Leading research into adhesive bonding has seal of approval
Monday, 05 June 2017
Mechanical engineering experts at Oxford Brookes are building on their leading research which ranges from the development of compounds for ballistic armour, to the use of adhesives and sealants for the aerospace, automotive and construction sectors.
Professor James G Broughton, Reader in Mechanical Engineering at Oxford Brookes University, is Head of the Joining Technology Research Centre (JTRC) which is recognised as one of the leading establishments in providing industry with access to a unique combination of engineering and scientific skills in the UK today.
Professor Broughton is one of the recipients of the University’s Research Excellence Awards 2016/17. The Awards were launched last year as part of Oxford Brookes’ commitment to supporting research-active academics and in supporting the aims of the recently revised Research and Knowledge Exchange Strategy 2016-2020.
The funding is providing Professor Broughton and his research colleagues with the opportunity to develop new areas of research and forge new international partnerships in order to continue their success.
He talks about their plans.
I am proud that we are one of just a few institutions in the UK that are leading in the field of additives for multi-functional adhesives, but it is important that we keep this momentum going and sustain our research activity in what is a competitive area.Professor James G Broughton, Reader in Mechanical Engineering, Oxford Brookes University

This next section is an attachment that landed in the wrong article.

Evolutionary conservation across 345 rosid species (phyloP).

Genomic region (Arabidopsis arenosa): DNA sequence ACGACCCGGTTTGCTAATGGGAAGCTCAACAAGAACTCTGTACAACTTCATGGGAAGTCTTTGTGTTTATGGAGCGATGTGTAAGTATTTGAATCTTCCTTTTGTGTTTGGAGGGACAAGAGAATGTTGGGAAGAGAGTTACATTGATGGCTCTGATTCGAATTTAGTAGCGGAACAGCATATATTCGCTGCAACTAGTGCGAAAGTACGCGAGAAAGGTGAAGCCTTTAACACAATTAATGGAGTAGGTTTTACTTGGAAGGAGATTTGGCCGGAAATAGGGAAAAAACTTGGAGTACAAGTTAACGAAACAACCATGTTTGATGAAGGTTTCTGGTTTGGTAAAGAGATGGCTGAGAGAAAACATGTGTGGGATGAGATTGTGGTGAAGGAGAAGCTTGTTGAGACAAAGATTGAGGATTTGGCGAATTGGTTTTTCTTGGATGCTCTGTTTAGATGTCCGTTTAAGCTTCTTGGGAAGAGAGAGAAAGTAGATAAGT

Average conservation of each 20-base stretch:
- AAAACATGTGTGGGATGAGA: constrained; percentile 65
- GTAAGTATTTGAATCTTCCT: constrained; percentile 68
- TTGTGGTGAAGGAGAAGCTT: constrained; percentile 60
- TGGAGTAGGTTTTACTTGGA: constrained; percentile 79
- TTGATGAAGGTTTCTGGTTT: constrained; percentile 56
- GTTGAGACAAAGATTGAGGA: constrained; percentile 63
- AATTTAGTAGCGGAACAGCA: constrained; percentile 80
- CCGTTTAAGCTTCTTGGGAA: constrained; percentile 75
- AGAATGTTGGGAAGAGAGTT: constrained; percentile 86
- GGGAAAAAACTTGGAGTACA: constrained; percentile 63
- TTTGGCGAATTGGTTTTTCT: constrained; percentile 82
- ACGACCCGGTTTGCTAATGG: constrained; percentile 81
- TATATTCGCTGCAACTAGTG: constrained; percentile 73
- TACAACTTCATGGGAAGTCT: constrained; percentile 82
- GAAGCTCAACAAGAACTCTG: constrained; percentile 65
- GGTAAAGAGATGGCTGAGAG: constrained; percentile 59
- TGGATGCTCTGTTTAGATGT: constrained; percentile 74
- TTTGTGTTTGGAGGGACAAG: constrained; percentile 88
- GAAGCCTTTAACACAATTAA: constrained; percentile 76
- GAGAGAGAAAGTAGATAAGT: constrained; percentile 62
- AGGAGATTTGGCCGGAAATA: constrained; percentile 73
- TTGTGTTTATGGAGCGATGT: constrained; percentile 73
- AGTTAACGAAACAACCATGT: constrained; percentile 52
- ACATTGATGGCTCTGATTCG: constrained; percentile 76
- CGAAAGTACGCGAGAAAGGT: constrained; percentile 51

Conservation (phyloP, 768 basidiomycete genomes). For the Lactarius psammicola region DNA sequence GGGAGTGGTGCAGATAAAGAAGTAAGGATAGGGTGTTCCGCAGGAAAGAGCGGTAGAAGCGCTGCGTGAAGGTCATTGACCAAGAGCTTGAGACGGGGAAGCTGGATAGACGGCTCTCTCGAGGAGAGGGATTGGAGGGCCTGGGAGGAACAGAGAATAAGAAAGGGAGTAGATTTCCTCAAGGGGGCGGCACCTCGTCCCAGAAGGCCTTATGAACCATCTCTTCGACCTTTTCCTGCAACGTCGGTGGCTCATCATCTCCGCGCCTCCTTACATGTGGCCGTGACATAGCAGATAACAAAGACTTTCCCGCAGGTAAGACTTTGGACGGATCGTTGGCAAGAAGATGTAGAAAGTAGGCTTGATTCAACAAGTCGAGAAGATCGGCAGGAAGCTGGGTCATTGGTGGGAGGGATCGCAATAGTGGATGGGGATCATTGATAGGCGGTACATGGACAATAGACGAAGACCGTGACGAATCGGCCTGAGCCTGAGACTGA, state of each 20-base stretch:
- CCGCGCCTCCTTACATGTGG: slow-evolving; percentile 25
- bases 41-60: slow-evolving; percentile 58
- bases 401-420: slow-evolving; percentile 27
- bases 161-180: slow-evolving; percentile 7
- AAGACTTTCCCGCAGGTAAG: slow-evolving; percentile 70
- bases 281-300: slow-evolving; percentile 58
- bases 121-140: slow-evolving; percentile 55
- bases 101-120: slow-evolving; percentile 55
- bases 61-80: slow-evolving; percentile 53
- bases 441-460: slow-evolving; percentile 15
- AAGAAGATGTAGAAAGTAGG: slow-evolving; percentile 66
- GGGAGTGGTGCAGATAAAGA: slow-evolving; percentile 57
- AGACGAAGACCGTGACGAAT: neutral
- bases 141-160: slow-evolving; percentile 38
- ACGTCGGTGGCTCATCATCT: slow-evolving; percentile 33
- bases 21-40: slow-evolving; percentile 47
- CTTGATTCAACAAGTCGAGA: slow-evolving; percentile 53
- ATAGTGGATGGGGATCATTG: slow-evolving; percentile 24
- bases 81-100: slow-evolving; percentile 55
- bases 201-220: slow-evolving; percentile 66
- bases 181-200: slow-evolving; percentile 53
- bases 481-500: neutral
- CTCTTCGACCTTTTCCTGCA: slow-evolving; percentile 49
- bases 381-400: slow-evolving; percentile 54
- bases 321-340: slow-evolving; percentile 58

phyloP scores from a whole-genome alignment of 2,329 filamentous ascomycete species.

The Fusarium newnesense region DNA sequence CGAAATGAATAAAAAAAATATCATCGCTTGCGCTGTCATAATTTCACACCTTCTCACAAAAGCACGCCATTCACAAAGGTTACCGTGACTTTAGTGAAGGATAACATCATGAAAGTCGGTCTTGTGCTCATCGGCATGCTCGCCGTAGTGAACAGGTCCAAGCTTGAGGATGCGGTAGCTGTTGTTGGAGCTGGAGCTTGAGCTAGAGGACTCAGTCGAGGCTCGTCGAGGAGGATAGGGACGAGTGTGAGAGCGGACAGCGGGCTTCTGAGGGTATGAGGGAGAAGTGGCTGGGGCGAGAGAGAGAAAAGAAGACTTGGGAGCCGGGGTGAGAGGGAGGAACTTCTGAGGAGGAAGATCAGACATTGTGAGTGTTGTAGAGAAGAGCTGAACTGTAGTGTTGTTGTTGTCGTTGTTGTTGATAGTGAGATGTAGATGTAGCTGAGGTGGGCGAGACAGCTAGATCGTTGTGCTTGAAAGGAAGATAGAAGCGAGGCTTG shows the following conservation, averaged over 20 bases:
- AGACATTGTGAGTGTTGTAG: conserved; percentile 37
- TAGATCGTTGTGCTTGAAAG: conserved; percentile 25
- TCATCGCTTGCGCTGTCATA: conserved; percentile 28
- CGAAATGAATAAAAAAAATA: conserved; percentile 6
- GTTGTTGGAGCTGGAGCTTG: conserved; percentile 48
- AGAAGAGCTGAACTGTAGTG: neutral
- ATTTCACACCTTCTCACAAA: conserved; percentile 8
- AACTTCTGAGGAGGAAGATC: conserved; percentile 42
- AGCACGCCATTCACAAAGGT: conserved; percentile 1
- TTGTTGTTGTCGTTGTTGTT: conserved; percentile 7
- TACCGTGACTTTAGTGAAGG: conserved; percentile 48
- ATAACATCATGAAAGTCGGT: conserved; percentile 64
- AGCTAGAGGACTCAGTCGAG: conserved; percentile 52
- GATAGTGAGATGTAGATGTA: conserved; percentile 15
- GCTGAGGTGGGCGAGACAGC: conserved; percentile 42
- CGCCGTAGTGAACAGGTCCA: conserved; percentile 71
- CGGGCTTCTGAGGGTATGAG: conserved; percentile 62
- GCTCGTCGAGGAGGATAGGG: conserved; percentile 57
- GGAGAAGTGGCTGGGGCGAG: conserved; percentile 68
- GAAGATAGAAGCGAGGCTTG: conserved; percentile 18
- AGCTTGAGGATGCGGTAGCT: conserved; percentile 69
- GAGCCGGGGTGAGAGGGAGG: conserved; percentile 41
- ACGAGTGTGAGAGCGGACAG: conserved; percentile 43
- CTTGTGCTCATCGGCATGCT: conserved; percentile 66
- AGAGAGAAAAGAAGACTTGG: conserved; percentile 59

“Our most recent work has involved a considerable element of materials science and innovation. This includes the development of compounds for ballistic armour, disbonding additive techniques for adhesives and the development of novel test methods for bonding light weight multi-materials with science-based technology company 3M.
“The area of joining, and especially adhesive bonding, is seen by national and international government bodies as key to the exploitation of lightweight materials. This is seen as a globally significant contributor to the reduction of Co2 emissions and energy usage.
“I am proud that we are one of just a few institutions in the UK that are leading in the field of additives for multi-functional adhesives, but it is important that we keep this momentum going and sustain our research activity in what is a competitive area.
“Currently I am forging links with a number of research centres around Europe, US and Japan to develop a European thematic network on dis-bondable adhesives. This work is compatible with other research within our Department of Mechanical Engineering and Mathematical Sciences (MEMS), including graphite materials for disbonding, potential interphase modelling for developing better adhesive models, exploration of biodegradable resins and natural fibres.
“Given the direction of our research and our ambition to stretch ourselves, it is paramount that we build new international partnerships and develop our existing ones. Establishing a thematic network would be a way to achieve this and timely funding from this Research Excellence Award will aid us in doing so.
“We also have the means to fund a Research Assistant to help us develop our existing knowledge, capitalise on the highly specific analysis equipment we currently own and sustain our research activities by producing further developments and publishing the outputs.
“Essentially much of the work outlined will support and strengthen our impact case studies for REF 2020 and beyond.
“For example, it would be an opportunity to build on our award-winning Knowledge Transfer Partnership (KTP) with Oxford-based engineering company YASA motors. We have enjoyed supporting them with the development of their lightweight electric motors.”